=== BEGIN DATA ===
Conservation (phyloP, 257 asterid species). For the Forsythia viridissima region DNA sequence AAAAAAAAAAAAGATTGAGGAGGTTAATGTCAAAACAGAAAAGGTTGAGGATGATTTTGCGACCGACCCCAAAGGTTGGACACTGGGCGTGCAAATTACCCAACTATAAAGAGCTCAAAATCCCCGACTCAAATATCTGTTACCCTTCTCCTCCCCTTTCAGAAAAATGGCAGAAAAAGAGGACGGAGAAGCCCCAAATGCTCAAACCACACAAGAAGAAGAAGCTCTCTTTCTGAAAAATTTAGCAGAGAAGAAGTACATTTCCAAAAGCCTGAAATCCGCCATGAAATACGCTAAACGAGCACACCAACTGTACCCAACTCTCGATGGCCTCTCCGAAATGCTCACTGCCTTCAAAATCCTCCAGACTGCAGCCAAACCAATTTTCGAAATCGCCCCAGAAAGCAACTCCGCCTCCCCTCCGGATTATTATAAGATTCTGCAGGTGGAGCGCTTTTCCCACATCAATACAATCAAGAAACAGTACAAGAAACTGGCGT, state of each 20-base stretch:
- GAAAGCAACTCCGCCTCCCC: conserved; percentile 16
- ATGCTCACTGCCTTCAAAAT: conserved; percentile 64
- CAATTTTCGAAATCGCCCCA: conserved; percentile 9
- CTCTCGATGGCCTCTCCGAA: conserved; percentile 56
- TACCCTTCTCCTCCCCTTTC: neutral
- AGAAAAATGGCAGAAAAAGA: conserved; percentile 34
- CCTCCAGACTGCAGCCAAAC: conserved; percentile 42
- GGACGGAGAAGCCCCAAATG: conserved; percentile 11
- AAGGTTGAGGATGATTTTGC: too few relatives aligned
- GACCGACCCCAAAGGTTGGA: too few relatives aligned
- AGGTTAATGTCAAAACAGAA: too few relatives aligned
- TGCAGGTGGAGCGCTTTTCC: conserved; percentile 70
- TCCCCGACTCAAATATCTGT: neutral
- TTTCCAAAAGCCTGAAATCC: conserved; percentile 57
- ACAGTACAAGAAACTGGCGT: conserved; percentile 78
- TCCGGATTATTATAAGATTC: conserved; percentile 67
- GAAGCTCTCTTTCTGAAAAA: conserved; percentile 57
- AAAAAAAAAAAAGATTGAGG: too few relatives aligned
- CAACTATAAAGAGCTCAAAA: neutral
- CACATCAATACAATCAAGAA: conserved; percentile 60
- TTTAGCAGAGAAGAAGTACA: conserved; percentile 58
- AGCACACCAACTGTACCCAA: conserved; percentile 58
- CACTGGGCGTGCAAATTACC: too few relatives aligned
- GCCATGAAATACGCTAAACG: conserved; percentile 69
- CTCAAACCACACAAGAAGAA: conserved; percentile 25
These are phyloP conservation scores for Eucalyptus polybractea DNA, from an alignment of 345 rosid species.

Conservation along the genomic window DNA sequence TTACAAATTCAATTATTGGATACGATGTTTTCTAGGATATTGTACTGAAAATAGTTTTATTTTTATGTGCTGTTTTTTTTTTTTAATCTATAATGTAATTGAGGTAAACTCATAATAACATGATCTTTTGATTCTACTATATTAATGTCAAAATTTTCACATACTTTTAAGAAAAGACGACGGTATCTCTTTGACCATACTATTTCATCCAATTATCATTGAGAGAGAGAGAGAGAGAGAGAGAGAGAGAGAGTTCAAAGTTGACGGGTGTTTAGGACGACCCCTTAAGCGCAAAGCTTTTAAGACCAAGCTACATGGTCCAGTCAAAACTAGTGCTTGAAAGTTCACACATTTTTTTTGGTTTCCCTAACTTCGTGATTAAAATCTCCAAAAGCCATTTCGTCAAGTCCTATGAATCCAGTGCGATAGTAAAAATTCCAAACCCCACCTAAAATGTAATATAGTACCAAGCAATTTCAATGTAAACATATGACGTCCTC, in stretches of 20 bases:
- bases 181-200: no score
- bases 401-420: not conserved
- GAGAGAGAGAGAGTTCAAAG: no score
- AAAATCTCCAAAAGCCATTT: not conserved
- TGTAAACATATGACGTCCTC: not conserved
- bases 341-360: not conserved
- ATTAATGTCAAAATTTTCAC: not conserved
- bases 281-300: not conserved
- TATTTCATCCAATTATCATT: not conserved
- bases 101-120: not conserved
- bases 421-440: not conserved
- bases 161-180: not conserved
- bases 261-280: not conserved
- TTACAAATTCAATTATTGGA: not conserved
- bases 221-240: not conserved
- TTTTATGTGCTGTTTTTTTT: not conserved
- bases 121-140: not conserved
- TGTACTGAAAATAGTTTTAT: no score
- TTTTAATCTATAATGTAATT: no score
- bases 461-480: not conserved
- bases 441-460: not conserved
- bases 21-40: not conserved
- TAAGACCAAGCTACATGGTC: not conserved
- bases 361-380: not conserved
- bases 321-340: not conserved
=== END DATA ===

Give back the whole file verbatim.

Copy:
Conservation (phyloP, 257 asterid species). For the Forsythia viridissima region DNA sequence AAAAAAAAAAAAGATTGAGGAGGTTAATGTCAAAACAGAAAAGGTTGAGGATGATTTTGCGACCGACCCCAAAGGTTGGACACTGGGCGTGCAAATTACCCAACTATAAAGAGCTCAAAATCCCCGACTCAAATATCTGTTACCCTTCTCCTCCCCTTTCAGAAAAATGGCAGAAAAAGAGGACGGAGAAGCCCCAAATGCTCAAACCACACAAGAAGAAGAAGCTCTCTTTCTGAAAAATTTAGCAGAGAAGAAGTACATTTCCAAAAGCCTGAAATCCGCCATGAAATACGCTAAACGAGCACACCAACTGTACCCAACTCTCGATGGCCTCTCCGAAATGCTCACTGCCTTCAAAATCCTCCAGACTGCAGCCAAACCAATTTTCGAAATCGCCCCAGAAAGCAACTCCGCCTCCCCTCCGGATTATTATAAGATTCTGCAGGTGGAGCGCTTTTCCCACATCAATACAATCAAGAAACAGTACAAGAAACTGGCGT, state of each 20-base stretch:
- GAAAGCAACTCCGCCTCCCC: conserved; percentile 16
- ATGCTCACTGCCTTCAAAAT: conserved; percentile 64
- CAATTTTCGAAATCGCCCCA: conserved; percentile 9
- CTCTCGATGGCCTCTCCGAA: conserved; percentile 56
- TACCCTTCTCCTCCCCTTTC: neutral
- AGAAAAATGGCAGAAAAAGA: conserved; percentile 34
- CCTCCAGACTGCAGCCAAAC: conserved; percentile 42
- GGACGGAGAAGCCCCAAATG: conserved; percentile 11
- AAGGTTGAGGATGATTTTGC: too few relatives aligned
- GACCGACCCCAAAGGTTGGA: too few relatives aligned
- AGGTTAATGTCAAAACAGAA: too few relatives aligned
- TGCAGGTGGAGCGCTTTTCC: conserved; percentile 70
- TCCCCGACTCAAATATCTGT: neutral
- TTTCCAAAAGCCTGAAATCC: conserved; percentile 57
- ACAGTACAAGAAACTGGCGT: conserved; percentile 78
- TCCGGATTATTATAAGATTC: conserved; percentile 67
- GAAGCTCTCTTTCTGAAAAA: conserved; percentile 57
- AAAAAAAAAAAAGATTGAGG: too few relatives aligned
- CAACTATAAAGAGCTCAAAA: neutral
- CACATCAATACAATCAAGAA: conserved; percentile 60
- TTTAGCAGAGAAGAAGTACA: conserved; percentile 58
- AGCACACCAACTGTACCCAA: conserved; percentile 58
- CACTGGGCGTGCAAATTACC: too few relatives aligned
- GCCATGAAATACGCTAAACG: conserved; percentile 69
- CTCAAACCACACAAGAAGAA: conserved; percentile 25
These are phyloP conservation scores for Eucalyptus polybractea DNA, from an alignment of 345 rosid species.

Conservation along the genomic window DNA sequence TTACAAATTCAATTATTGGATACGATGTTTTCTAGGATATTGTACTGAAAATAGTTTTATTTTTATGTGCTGTTTTTTTTTTTTAATCTATAATGTAATTGAGGTAAACTCATAATAACATGATCTTTTGATTCTACTATATTAATGTCAAAATTTTCACATACTTTTAAGAAAAGACGACGGTATCTCTTTGACCATACTATTTCATCCAATTATCATTGAGAGAGAGAGAGAGAGAGAGAGAGAGAGAGAGTTCAAAGTTGACGGGTGTTTAGGACGACCCCTTAAGCGCAAAGCTTTTAAGACCAAGCTACATGGTCCAGTCAAAACTAGTGCTTGAAAGTTCACACATTTTTTTTGGTTTCCCTAACTTCGTGATTAAAATCTCCAAAAGCCATTTCGTCAAGTCCTATGAATCCAGTGCGATAGTAAAAATTCCAAACCCCACCTAAAATGTAATATAGTACCAAGCAATTTCAATGTAAACATATGACGTCCTC, in stretches of 20 bases:
- bases 181-200: no score
- bases 401-420: not conserved
- GAGAGAGAGAGAGTTCAAAG: no score
- AAAATCTCCAAAAGCCATTT: not conserved
- TGTAAACATATGACGTCCTC: not conserved
- bases 341-360: not conserved
- ATTAATGTCAAAATTTTCAC: not conserved
- bases 281-300: not conserved
- TATTTCATCCAATTATCATT: not conserved
- bases 101-120: not conserved
- bases 421-440: not conserved
- bases 161-180: not conserved
- bases 261-280: not conserved
- TTACAAATTCAATTATTGGA: not conserved
- bases 221-240: not conserved
- TTTTATGTGCTGTTTTTTTT: not conserved
- bases 121-140: not conserved
- TGTACTGAAAATAGTTTTAT: no score
- TTTTAATCTATAATGTAATT: no score
- bases 461-480: not conserved
- bases 441-460: not conserved
- bases 21-40: not conserved
- TAAGACCAAGCTACATGGTC: not conserved
- bases 361-380: not conserved
- bases 321-340: not conserved